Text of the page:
Forensic Investigation Schools and Training

Forensic investigation schools teach students techniques to use at crime scenes to gather forensic evidence. Learn about the field, available degree programs, undergraduate curricula and graduate-level programs. Schools offering Forensic Science degrees can also be found in these popular choices.

What You Need to Know

Forensic investigation requires individuals to examine, acquire, and document crime scene information. Forensic investigation schools offer students associate and bachelor's degree programs, while training programs for professional development are available to graduates and individuals already working in the field.

Courses Fingerprint processing, biotechnology and forensics, ethics, sketching and surveillance, investigative photography, toxicology and crime scene mapping and investigation
Degrees Associates, Bachelor's
Training Post-blast investigation, collection of biometrics and pattern evidence

What Does Forensic Investigation Entail?

Forensic investigation focuses on the on-scene techniques that police and evidence technicians use to gather data. Similar to forensic science, you would use principles of physics, chemistry and biology to uncover the facts at a crime scene, documenting evidence and ensuring that the integrity of clues is preserved. However, analysis of the evidence through lab work is not commonly taught. Duties involve creating reports on your findings and possibly testifying in court. Your analysis of the crime is used to convict criminals.

What Degrees Are Available?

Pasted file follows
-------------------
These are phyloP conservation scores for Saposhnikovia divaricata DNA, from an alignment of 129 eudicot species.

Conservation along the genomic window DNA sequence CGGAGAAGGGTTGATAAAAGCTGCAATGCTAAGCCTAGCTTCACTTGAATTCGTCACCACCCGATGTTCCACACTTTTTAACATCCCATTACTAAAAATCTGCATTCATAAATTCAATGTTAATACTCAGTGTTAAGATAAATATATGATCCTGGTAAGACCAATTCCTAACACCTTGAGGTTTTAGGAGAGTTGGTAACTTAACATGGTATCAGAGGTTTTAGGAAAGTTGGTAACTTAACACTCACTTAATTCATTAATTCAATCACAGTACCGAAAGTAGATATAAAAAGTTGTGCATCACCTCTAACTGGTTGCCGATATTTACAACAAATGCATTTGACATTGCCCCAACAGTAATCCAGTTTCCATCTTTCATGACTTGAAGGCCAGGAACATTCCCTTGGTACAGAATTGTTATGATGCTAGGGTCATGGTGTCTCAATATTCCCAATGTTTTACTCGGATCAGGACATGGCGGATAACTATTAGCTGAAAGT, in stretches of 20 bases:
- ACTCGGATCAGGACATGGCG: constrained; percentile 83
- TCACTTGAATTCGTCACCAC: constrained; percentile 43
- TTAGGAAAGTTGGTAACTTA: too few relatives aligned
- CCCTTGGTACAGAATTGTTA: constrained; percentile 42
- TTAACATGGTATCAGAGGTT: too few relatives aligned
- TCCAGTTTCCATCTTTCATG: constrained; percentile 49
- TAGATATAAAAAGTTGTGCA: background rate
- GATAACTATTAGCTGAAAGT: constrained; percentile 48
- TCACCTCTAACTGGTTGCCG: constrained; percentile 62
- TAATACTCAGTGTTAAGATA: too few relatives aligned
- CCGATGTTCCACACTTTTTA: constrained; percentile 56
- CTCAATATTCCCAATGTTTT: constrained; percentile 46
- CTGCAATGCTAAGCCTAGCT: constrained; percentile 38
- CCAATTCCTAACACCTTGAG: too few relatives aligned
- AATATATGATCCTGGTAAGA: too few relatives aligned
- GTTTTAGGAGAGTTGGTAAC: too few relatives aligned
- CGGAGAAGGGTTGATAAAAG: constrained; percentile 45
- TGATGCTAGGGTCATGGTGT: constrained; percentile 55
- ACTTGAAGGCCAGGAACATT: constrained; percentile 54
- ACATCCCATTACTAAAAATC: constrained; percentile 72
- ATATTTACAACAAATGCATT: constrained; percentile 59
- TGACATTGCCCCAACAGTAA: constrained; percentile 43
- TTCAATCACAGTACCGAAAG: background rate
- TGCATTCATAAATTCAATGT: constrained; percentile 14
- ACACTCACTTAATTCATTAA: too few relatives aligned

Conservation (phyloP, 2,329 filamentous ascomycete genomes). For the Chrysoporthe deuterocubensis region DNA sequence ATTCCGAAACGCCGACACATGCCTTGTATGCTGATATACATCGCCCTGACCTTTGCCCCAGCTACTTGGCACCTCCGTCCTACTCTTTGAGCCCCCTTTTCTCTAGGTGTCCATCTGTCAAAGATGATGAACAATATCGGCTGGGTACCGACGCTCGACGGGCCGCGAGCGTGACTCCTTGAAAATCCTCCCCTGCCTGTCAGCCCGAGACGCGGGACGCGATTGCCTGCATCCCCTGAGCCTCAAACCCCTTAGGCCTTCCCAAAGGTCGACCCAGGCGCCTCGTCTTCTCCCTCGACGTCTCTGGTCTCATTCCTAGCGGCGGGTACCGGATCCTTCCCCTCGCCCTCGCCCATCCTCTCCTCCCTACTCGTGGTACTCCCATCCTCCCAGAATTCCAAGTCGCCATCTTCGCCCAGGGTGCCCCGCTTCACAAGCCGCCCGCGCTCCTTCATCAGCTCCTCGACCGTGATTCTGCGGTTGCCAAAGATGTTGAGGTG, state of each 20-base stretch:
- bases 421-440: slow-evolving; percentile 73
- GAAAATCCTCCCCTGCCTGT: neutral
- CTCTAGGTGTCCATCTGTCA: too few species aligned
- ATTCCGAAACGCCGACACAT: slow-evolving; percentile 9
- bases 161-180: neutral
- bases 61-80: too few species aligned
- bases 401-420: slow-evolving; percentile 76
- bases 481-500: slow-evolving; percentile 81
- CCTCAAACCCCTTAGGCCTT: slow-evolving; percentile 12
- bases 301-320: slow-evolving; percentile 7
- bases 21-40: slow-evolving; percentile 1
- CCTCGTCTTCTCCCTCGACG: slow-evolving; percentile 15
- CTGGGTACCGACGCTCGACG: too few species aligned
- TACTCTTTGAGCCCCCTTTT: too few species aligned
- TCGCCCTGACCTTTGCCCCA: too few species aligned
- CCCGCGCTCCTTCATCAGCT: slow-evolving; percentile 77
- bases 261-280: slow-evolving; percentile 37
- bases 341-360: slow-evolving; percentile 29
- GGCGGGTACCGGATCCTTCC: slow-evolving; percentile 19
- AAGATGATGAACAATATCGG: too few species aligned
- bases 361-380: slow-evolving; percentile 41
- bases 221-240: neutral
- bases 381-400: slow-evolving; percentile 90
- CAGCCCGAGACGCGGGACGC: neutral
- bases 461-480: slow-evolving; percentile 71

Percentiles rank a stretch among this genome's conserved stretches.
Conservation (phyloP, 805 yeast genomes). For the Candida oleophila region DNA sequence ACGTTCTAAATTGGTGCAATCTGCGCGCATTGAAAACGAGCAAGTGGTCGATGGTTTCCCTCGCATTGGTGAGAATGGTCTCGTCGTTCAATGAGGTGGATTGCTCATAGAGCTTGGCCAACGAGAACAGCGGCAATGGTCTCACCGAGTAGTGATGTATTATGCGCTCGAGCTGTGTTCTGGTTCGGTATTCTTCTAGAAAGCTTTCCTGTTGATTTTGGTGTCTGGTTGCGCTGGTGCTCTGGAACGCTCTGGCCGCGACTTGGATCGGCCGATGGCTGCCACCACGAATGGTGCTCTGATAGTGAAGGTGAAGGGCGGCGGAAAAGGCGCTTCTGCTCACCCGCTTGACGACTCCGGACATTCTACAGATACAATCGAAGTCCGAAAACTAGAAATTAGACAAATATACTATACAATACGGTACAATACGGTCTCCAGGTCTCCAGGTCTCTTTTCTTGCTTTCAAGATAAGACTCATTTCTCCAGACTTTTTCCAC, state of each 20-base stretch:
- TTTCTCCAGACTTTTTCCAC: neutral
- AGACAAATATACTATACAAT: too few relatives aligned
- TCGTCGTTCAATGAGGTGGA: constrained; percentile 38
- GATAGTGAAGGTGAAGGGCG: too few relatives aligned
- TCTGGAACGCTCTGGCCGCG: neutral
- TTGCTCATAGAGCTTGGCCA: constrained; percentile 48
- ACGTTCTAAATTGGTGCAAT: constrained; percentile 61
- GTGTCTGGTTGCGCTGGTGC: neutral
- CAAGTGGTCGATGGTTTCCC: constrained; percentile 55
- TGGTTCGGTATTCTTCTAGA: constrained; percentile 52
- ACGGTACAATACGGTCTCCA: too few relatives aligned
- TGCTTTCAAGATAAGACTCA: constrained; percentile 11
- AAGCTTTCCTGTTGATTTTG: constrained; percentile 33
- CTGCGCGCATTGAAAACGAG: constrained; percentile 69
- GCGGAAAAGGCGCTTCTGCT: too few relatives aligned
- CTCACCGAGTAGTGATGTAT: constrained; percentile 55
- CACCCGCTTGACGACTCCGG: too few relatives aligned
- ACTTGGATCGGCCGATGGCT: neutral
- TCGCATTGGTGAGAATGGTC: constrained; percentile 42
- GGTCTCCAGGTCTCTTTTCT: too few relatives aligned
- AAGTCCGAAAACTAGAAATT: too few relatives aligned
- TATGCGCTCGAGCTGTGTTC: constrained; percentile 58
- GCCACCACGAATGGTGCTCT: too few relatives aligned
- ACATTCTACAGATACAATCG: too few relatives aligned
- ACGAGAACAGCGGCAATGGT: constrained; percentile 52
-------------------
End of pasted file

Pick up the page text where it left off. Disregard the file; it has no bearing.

You can find instruction on forensic investigation at both the undergraduate and graduate levels. While you may find some associate degrees in forensic investigation, most jobs as forensic scientists require a bachelor's degree. The associate degree can complement training in law enforcement and serve as a stepping-stone towards a bachelor's degree. If you have a degree in nursing, computer science or a physical science, the associate degree may provide you with the investigation skills to move towards a forensics career. Degree programs in forensic science and criminal justice may also include courses in forensic investigation techniques.

What Can I Learn With Undergraduate Studies?

Coursework in the study of forensic investigation covers the skills required of professional investigators on the job. This includes:

  • Fingerprint processing
  • Surveillance and sketching
  • Investigative photography
  • Crime scene mapping
  • Ethics
  • Evidentiary procedures

Training for professional investigators may include testing for trace materials, material collection techniques and post-blast investigation. You may also take courses in entomology (the study of bugs) related to how insects respond to dead animals or human bodies, as well as chemicals.

What Graduate Studies Are Available?

You may choose to complement your bachelor's-level education with a graduate degree or certificate in forensic investigation. You can also find programs in forensic science that include coursework in forensic investigation. Forensic photography, forensic pathology, body excavation or arson investigation are subjects you can explore. You may also have the opportunity to learn homicide investigation techniques and child abuse investigation techniques.

What Schools Offer Forensic Investigation Programs?

The following is a list of some schools that offer programs and professional training courses in forensic investigation, as well as some of their specialties:

  • National Forensic Science Technology Center at Florida International University (Online and in Florida): site exploitation, DNA testing, forensic analysis
  • Columbia College (Locations nationwide): toxicology, latent prints, physical evidence
  • Texas A&M University (Texas): forensic entomology, forensic soil science, crime scene investigation

To continue researching, browse degree options below for course curriculum, prerequisites and financial aid information. Or, learn more about the subject by reading the related articles below:

  • 1. Degree Options:
The schools in the listing below are not free and may include sponsored content but are popular choices among our users. Tuition and costs will vary across programs and locations. Be sure to always request tuition information before starting a program.

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